Enabling Inclusive Interface Design: The Emotional Turn in Wearable Technologies | Erin Frost, Michelle Eble, Nikki Caswell: This presentation, situated at the intersection of feminist theory, rhetorics of health and medicine, and technologies, discusses the empirical data collected through health technologies correlated to experiential data along with the implications of these interfaces for the bodies that wear and interact with these technologies.
The refrain in Computers and Writing has been the same since the 1980s: Why are we doing this in a writing class? Over the years, the pronoun this has referred to various technologies: from Hugh Burns’ programmed Heuristics, to digital conversation on Local Area Networks, HTML code and web design, to content management systems and programming, to 3D printing and game design. The field attracts some students with shiny new technologies while others resist, hearkening to back-to-basics. Each transition in technology, from Mac vs. PC debates to programming vs. templates, seems to return to what Umberto Eco labeled religious iconography in dichotomy. Instead of asserting bifurcation and forcing false choice among complementary, emergent technologies, we propose to focus discussion on perennial challenges to innovation, posed by students and other stakeholders: Why study games in writing class? How does 3D printing teach literacy? The session offers support for creative collectives, community building for progressive instruction, while meeting institutional expectations.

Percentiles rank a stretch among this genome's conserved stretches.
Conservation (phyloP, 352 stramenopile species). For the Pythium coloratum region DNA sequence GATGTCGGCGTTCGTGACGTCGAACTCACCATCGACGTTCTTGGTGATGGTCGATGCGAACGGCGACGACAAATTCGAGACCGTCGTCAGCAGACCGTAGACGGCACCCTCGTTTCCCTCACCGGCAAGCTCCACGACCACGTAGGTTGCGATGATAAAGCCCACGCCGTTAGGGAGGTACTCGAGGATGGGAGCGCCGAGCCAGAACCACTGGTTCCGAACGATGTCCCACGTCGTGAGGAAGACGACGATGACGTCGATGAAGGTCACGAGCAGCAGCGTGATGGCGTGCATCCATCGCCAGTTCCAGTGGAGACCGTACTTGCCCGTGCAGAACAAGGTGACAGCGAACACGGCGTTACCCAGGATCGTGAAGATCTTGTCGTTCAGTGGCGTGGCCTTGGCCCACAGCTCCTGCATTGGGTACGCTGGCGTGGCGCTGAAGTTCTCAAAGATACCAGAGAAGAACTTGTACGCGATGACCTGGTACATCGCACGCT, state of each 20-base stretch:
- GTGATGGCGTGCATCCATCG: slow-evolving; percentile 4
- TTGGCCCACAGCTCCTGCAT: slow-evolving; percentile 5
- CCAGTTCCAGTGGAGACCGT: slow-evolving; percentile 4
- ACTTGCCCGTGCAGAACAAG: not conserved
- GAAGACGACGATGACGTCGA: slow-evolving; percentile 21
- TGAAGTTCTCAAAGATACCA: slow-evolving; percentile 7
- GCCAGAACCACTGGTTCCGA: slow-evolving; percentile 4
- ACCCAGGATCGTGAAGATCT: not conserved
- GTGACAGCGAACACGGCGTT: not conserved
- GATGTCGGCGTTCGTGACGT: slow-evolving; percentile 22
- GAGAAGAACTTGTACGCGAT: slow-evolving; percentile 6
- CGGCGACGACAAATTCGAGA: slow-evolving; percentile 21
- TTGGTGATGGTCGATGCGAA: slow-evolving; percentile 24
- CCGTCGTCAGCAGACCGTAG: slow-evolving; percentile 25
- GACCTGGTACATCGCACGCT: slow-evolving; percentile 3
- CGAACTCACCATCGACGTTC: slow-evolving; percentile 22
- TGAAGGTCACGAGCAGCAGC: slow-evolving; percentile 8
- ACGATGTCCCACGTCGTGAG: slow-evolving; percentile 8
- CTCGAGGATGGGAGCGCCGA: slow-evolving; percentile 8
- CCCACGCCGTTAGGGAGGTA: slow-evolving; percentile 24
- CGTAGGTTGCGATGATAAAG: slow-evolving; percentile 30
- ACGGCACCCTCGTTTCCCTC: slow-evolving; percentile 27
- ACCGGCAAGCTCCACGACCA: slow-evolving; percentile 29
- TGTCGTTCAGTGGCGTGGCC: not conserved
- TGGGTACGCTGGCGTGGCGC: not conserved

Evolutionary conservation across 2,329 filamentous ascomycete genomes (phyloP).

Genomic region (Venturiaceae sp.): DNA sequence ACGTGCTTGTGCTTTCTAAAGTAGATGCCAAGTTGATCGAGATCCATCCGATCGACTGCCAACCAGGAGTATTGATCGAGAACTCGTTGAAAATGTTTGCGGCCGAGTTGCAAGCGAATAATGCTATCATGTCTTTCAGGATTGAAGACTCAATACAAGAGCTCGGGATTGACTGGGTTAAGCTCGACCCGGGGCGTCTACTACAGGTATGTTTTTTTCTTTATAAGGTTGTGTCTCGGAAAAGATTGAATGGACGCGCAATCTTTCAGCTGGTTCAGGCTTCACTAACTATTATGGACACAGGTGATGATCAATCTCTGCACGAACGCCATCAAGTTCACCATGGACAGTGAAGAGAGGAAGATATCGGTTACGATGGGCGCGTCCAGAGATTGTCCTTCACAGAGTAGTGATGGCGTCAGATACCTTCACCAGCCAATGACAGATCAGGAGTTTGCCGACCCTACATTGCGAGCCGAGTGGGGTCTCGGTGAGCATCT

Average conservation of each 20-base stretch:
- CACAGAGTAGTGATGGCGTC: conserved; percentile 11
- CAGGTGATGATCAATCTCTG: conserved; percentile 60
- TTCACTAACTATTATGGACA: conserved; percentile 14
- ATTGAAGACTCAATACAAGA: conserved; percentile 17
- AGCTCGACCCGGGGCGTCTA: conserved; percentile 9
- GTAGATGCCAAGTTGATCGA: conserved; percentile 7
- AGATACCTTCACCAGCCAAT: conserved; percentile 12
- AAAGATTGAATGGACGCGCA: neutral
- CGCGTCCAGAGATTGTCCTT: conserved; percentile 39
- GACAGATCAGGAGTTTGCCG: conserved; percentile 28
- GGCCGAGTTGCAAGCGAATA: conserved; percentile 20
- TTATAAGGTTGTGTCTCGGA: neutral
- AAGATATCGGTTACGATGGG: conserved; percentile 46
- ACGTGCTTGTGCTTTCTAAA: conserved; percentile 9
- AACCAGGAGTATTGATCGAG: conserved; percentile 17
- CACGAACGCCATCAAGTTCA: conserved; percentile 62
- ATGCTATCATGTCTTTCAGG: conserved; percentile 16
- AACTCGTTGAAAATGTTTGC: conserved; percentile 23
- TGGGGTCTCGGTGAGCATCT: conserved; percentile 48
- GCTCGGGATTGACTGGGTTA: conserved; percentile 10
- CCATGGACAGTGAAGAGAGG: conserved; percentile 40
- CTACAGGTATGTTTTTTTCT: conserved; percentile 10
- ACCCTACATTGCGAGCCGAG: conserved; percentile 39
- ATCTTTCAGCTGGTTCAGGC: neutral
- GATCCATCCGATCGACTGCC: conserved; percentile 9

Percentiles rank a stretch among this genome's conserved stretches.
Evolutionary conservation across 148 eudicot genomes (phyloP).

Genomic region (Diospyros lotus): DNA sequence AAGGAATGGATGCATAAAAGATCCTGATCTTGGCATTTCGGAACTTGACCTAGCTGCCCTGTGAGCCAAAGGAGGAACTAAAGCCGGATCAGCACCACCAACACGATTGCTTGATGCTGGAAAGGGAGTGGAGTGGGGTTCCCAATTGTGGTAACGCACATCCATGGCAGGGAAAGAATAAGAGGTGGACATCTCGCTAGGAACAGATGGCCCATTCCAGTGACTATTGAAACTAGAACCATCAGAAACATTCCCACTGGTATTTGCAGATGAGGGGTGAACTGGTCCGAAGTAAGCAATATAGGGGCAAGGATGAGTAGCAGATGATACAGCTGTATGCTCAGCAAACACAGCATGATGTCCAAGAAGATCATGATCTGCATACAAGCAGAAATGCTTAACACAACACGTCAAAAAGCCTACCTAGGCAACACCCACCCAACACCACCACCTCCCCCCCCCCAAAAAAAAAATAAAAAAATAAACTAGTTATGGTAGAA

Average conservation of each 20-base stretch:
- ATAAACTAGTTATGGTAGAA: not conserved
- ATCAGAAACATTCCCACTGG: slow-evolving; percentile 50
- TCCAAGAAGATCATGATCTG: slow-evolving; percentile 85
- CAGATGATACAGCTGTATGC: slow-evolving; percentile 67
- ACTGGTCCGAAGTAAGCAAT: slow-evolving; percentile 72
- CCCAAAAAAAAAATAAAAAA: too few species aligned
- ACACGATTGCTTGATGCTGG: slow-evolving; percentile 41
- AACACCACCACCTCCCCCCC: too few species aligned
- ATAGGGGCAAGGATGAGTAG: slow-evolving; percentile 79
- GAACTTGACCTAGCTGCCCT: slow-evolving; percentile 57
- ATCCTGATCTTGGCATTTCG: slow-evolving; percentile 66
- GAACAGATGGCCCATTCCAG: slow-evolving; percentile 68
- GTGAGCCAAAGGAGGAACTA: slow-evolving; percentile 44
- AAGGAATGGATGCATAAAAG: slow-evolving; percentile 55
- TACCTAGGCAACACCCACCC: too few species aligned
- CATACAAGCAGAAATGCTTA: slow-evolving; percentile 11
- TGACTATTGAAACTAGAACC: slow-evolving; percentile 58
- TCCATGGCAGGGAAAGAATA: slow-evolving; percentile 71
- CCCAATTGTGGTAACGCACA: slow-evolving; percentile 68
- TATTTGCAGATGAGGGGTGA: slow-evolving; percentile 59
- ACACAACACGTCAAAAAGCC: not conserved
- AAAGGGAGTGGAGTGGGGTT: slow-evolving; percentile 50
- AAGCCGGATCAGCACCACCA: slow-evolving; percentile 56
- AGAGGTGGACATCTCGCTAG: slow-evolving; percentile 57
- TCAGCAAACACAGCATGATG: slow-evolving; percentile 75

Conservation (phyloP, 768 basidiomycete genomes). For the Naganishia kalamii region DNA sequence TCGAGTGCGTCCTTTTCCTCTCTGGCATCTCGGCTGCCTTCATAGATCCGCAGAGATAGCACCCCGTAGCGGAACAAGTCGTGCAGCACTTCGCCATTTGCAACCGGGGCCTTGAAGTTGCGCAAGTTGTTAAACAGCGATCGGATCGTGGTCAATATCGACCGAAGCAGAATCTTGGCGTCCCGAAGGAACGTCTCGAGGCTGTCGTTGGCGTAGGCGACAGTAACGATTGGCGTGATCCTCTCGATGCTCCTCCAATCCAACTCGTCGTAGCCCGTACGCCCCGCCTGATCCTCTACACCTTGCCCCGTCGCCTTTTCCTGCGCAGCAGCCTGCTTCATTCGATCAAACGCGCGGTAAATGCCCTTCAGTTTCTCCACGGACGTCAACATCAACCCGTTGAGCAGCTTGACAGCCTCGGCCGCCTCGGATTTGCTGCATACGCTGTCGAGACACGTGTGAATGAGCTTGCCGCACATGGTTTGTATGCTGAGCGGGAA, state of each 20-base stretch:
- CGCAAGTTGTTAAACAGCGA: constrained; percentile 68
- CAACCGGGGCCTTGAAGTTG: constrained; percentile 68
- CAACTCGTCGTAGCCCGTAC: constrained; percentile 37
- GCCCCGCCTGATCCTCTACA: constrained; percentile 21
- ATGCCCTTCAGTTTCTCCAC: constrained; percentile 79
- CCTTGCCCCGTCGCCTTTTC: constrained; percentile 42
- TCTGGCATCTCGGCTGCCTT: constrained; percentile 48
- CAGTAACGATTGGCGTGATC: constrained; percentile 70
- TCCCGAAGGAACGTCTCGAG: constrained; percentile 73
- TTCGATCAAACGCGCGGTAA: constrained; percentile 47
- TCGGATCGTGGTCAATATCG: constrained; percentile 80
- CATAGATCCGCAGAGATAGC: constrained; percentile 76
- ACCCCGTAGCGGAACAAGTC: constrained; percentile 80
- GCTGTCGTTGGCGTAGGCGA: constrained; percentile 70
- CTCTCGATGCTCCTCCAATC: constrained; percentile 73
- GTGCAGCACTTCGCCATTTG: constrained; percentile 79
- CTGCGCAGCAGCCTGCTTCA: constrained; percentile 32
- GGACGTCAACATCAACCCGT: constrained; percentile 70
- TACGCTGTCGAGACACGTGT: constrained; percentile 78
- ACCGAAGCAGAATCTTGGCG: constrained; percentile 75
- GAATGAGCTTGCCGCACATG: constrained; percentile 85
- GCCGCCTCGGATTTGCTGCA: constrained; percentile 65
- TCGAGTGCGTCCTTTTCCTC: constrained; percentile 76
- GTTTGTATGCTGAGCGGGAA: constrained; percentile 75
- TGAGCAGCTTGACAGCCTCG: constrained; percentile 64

As a research group, we are developing a TWINE game (an interactive narrative-based platform) for instructors that focuses on how instructors use games in the classroom. This game would showcase various ways we approach using games in the classroom. This panel discussion is a preview of the conversations we are engaged in about how we handle access to games in our various classrooms, how the students’ technological literacy affects our instruction, how the additional mediation of games in the classrooms direct the modality of our assignments, and how the affordances we have gained or lost evolve our lesson planning. Our panel will also reflect on the process of writing a hypertextual twine game, and about using games to teach writing and communication. Each presenter will tackle the challenges and pedagogical choices that come with teaching writing and games and offer how their pedagogical perspective will add to the scholarly game we will produce.